Friday, April 07, 2006

More words of interest

Today is “African Tribal Drum” day in the dance studio beneath my office. Only now it has more of a Middle Eastern feel to it. Like a strange combination of some as-yet-unreleased song from Sting and a Muslim call to prayer screamed from the top of a minaret. The bass shakes the floor beneath me and the bongos provide a running rat-a-tat-tat which dances over the singers, who belt out melodious soprano melodies in strange languages I don’t understand.

It’s really quite cool.


In response to yesterday’s missive on the dualistic nature of Christ, I received this happy e-mail:

“I hate it when you creationists try to pretend you know what you’re talking about. Adam didn’t live with God in the garden of Eden. There is no God. Darwin was right and you are wrong.”

I was shocked when I received this, mostly because I had no idea that people actually read this site. At best, I had hoped that a few of you might print it out and use the pages to line the bottoms of your bird cages. But even that requires work, and I assumed it was probably just too much to handle.

Seriously, though. I wasn’t talking about creation versus evolution. I was talking about God’s relationship with man as it is described in the Bible. It’s a story, and as with any story you can include descriptions that are factual, metaphorical, symbolic, and a whole bunch of other literary terms I never bothered to learn. In the case of evolution and creation, I have to say that it doesn’t matter to me whether it was strict creationism as some believe or some subset of the standard opinions on evolution as others, myself included, will state. Either way, the creation versus evolution debate says nothing about the existence of God or his interaction with humanity unless you either have an overvalued perspective of the significance of your scientific opinion or a strict, formulaic understanding of scripture.

Granted, there are a few things about evolution I don’t understand; macroevolution, in particular. I believe Kurt Vonnegut said it best in his book Timequake when he said, “Believing in evolution is like believing a tornado could rip through a junkyard and build a Boeing 747.” Some of it just seems a bit far fetched. But that doesn’t mean it isn’t true. And I am more than man enough to admit that I’m too stupid to figure it out.

With respect to religion, however, there are only two types of people who have problems with evolution and Christianity. There are those who have been taught the tenets of strict creationism since birth and have never questioned its validity, and there are those who believe in a strict, literal, and formulaic interpretation of scripture. I reject both ways of thinking, so lumping me in with that crowd is small minded. You should have asked a question first, instead of jumping to conclusions.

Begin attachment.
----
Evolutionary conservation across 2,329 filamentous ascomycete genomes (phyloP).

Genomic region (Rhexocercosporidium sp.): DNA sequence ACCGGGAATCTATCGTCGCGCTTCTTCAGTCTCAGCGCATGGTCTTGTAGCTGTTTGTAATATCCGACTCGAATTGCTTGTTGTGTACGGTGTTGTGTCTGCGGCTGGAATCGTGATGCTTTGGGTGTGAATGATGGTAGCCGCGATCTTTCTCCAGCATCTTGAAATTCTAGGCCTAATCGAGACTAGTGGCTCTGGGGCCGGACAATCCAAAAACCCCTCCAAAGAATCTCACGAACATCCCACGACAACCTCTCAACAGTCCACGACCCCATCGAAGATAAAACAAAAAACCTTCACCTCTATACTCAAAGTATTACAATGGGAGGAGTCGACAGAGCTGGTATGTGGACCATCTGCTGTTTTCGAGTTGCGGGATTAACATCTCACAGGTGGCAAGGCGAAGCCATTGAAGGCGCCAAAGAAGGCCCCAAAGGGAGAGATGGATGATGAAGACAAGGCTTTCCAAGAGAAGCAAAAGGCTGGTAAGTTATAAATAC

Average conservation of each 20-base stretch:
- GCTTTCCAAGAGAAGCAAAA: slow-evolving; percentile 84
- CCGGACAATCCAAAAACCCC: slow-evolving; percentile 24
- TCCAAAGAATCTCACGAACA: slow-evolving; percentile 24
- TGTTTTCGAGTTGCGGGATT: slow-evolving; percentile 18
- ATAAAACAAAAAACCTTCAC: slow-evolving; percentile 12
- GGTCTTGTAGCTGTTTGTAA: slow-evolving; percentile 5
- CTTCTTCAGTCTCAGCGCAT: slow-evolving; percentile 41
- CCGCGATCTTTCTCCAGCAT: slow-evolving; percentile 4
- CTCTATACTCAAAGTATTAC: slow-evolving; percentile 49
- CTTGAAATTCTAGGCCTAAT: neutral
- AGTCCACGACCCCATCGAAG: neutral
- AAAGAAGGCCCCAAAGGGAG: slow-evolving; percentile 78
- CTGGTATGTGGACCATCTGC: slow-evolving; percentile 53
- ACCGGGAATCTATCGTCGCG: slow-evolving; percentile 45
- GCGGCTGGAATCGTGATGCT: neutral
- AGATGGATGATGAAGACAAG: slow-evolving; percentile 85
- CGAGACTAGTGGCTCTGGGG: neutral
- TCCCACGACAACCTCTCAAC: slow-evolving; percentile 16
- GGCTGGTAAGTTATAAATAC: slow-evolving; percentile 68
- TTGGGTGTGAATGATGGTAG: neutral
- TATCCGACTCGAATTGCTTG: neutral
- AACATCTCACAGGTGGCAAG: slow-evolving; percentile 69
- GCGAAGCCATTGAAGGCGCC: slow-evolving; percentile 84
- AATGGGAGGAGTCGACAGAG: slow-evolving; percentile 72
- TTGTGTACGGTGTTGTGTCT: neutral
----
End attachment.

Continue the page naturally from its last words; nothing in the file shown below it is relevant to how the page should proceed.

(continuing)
My interpretation of scripture, that relational story I mentioned in my last post, leaves room for both evolution and God. And if it ultimately isn’t evolution, I think it’s obvious that there will be some sort of scientific explanation for how the world developed from the Big Bang to where we are now. After all, there seems to be a scientific explanation for almost everything else, right? Science doesn’t preclude God and God doesn’t preclude science. I believe that God, being the definition of truth and logic (and many many other things) would likely use science in his creation schema. And if not evolution, then something else equally as confusing.

Like I said, I’m too stupid to figure it out.

My main point in the previous post was not to claim that evolution is wrong. It was to claim that when you look at scripture with the idea of a story in mind, you can contemplate the deeper meanings the authors intended. When you look at things literally, without respect to the whole of human nature and how we view the world, it doesn’t make sense. And you envision a lot of useless debates that need not exist.

With regard to your second statement, “God does not exist,” I have only this to say. What reason(s) lead you to this conclusion? I welcome your response.


I’m ready for the weekend. So here’s a picture of a sad pickle.

1 comment:

Meg said...

I miss Africans playing the jymbe. What a cool sound. The drums beating. The women singing in tribal languages. Ah! It's so cool!

That pickle looks like he is about to give himself up to be sliced.